Guyana has long had close ties to the Soviet
Union and other socialist states. When state corporate
ownership and plan management were leading the country
toward economic collapse, at the end of the 1980s, a
rapid change in market economy was made. In parallel,
the political climate became freer, but the
contradictions between Indians and blacks persisted.
The "Indian" left-radical People's Progress Party
(PPP) won the third election in a row in 1961. It was
followed by riots and unrest between the PPP and the
"black" Party of the People's National Congress (PNC).
Guyana's independence was approaching, but Britain's
colonial power did not want to allow Guyana to become
independent under a Marxist government. Although PNC
leader Forbes Burnham claimed to be a socialist, the
British hoped he was not as radical as PPP leader Cheddi
Jagan. Despite the PPP winning the 1964 election, the
British governor commissioned Burnham to form a new
government, which sparked protests from the PPP. With
Burnham as prime minister, Guyana became an independent
state within the Commonwealth on May 26, 1966.
List of most commonly used acronyms containing Guyana. Also includes historical, economical and political aspects of the country.
In 1970, a "cooperative republic" was proclaimed, in
which the state would own the means of production,
citizens would be organized in cooperatives or trade
unions, for example, and where the economy would be
governed by national plans. A president was elected, but
Burnham retained the executive power as prime minister.
A number of domestic and foreign companies, including
the important bauxite industry, were nationalized. Close
ties were made to the Soviet Union, Cuba and Eastern
The President gains more power
During the second half of the 1970s, demand for
Guyana's sugar and bauxite (from which aluminum is
extracted) decreased. The country was hit by a severe
economic downturn exacerbated by strictly regulated
production and strict currency controls. The latter
paved the way for black exchange trading, including
smuggling. Guyana was also hit by an extensive brain
drain when many of the best educated and most
competent residents left the country. The attempts to
borrow from the financial hardship laid the foundation
for a gigantic debt burden.
A strongly contested referendum in 1978 paved the way
for a new constitution two years later. It gave the
president greater powers of power. Burnham became
president of a party boycotted by most parties that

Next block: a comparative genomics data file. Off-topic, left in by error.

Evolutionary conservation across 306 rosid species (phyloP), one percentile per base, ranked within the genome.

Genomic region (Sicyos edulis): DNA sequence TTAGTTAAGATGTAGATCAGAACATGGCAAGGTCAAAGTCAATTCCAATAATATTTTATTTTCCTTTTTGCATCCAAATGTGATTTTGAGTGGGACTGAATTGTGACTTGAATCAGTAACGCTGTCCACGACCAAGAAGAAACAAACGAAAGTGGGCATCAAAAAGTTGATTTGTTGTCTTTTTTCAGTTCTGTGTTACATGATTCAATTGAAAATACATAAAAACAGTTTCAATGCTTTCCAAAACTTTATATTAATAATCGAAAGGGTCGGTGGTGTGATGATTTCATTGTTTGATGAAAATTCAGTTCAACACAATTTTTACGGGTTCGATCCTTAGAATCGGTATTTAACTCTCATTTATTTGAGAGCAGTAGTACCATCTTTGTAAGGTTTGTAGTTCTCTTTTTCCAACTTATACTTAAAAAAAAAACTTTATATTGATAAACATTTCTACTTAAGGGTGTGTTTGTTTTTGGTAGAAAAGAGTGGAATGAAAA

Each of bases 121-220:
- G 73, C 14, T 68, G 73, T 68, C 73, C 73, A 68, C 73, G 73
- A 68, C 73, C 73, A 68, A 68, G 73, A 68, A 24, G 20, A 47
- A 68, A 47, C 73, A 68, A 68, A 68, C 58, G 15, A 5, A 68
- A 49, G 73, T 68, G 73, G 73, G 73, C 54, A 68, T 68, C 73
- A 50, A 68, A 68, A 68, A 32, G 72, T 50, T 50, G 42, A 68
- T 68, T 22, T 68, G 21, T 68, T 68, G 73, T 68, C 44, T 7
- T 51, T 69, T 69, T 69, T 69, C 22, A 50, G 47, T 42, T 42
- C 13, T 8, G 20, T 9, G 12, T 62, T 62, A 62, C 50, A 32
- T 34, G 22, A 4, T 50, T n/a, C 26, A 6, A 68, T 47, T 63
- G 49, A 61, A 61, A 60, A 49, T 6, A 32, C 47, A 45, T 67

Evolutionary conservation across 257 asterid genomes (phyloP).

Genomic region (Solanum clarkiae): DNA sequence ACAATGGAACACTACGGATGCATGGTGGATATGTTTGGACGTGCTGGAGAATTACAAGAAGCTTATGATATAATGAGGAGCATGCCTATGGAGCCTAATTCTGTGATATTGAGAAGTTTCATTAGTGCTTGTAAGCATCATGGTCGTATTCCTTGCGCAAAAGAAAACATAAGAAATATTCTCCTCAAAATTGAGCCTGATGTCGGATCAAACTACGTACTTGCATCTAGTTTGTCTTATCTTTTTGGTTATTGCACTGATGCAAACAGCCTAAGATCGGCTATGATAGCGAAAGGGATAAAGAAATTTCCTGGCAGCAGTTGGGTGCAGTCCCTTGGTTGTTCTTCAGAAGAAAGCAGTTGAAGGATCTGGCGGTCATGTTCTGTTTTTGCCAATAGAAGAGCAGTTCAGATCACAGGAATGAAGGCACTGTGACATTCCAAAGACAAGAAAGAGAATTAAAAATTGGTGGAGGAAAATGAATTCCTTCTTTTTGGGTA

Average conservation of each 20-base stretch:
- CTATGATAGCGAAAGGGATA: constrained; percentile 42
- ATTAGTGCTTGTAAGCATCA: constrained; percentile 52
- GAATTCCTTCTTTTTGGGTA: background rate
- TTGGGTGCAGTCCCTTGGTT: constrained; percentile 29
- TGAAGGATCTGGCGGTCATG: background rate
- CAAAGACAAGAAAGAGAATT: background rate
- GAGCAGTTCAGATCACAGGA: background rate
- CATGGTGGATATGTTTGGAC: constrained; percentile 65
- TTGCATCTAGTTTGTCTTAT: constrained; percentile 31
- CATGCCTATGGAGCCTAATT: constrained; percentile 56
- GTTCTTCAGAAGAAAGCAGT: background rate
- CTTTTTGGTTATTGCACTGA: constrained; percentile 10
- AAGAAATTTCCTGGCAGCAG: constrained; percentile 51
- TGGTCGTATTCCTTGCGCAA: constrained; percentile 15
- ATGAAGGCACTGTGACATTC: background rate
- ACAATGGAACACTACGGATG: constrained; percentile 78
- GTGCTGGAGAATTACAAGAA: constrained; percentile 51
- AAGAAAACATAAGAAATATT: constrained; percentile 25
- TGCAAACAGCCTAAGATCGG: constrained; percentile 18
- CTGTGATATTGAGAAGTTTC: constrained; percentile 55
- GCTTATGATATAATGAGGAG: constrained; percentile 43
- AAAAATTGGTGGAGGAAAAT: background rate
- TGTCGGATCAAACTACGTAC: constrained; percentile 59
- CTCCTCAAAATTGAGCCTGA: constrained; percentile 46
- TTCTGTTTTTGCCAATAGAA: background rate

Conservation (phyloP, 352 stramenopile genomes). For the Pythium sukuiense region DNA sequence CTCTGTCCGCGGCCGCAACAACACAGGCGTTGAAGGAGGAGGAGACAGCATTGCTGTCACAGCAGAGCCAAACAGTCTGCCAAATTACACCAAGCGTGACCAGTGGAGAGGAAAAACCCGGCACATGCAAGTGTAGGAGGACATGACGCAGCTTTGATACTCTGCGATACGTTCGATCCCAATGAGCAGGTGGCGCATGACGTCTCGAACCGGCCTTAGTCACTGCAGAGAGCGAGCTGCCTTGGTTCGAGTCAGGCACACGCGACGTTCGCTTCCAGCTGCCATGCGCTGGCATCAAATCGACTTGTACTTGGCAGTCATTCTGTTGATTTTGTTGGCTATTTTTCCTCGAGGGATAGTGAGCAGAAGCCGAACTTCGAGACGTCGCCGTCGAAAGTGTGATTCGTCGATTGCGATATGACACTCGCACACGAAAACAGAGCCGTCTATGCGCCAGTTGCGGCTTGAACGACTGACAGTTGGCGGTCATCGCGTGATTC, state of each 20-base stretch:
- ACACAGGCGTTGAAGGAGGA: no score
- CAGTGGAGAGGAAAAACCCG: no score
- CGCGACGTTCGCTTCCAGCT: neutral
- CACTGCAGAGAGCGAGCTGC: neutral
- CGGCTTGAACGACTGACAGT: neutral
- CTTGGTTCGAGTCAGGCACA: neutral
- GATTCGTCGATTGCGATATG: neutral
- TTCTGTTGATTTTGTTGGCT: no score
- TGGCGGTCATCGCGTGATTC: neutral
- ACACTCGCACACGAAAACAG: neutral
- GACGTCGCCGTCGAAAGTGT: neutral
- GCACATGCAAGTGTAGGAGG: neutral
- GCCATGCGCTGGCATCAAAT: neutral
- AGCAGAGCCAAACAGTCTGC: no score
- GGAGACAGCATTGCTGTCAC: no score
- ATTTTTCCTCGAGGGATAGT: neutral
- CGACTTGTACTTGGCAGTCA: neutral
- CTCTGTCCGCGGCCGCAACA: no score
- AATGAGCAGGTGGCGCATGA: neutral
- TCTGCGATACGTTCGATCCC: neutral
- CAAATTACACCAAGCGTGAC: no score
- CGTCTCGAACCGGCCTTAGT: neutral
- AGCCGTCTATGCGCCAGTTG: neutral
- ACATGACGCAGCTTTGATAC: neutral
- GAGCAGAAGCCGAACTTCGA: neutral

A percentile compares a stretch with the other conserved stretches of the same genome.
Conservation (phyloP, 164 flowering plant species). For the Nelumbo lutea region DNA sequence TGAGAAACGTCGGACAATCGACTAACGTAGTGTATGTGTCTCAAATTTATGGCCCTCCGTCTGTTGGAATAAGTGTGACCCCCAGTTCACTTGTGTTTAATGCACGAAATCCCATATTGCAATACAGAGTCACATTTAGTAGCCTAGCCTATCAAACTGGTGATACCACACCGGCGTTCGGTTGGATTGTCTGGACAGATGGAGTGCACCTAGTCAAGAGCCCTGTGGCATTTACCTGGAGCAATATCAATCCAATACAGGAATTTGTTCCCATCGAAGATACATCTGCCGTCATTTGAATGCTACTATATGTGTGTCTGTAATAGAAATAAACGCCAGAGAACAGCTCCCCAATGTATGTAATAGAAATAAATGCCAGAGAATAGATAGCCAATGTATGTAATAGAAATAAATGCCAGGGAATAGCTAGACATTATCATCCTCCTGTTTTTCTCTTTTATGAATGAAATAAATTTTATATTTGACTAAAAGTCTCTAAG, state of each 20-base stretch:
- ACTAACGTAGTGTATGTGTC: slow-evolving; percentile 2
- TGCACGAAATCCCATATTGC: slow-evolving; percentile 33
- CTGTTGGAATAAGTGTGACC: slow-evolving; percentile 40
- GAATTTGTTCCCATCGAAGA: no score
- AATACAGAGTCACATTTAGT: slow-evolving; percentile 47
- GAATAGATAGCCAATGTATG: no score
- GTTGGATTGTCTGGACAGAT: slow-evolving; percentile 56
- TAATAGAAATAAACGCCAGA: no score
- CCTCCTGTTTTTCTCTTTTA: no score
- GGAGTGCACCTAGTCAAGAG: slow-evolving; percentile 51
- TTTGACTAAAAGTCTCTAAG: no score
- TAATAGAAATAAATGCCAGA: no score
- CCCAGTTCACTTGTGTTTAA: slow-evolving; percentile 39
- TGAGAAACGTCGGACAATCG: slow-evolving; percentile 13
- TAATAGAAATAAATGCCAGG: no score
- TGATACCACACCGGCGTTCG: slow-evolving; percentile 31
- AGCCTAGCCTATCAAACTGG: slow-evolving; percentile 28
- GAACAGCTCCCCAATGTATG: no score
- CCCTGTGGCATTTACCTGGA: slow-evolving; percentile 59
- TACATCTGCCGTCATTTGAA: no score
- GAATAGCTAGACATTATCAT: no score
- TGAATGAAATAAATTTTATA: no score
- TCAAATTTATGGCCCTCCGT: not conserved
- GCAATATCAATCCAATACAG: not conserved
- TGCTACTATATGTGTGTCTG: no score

year, and he remained president until his death in 1985.
He had, after accusations of systematic election fraud,
held power in a firm grip for two decades, and in effect
prevailed party system.
Vice President and Prime Minister Desmond Hoyte
succeeded Burnham and won an election shortly after his
death. Hoyte started as surprising as the total
turnaround of politics. In collaboration with
international lending institutions, the economy was
liberalized: government assets were privatized, foreign
investment encouraged and price controls were removed.
Freedom of the press was strengthened and a cautious
approach to the United States was initiated.
Hoyte's course change also prepared the way for the
first truly democratic election of Guyana. It was held
in 1992, after two years of disagreement about the
electoral system, and broke the PNC's grip on power.
However, there were major flaws in the arrangements and
the results were delayed, leading to suspicions of
cheating and triggered violent protests from PNC
supporters. PPP won in coalition with Civic ("PPP-C",
see Political system), a movement dominated by black
businessmen and academics, and PPP's founder Cheddi
Jagan became president. Despite his Marxist background,
he continued Hoyte's reform program, and the economy
The widow Jagan takes over
In March 1997, 78-year-old Jagan died in a heart
attack. His widow Janet Jagan - white and born in the
United States - became the PPP presidential candidate
and won the election later that year. The racial issue
once again made its mark on the election and PNC's
supporters again protested against what they saw as
widespread cheating, which they later received support
In August 1999, Janet Jagan resigned for health
reasons. She was replaced by indiscriminate Bharrat
Jagdeo, former finance minister. Jagdeo, as president,
continued to privatize and implement public sector
In 2000, Parliament passed new electoral laws and
revoked the President's criminal immunity. The Supreme
Court subsequently declared the 1997 election invalid
due to irregularities. In the election held in March
2001, the ruling, Indian-dominated alliance PPP-C
received just over half the votes and its own majority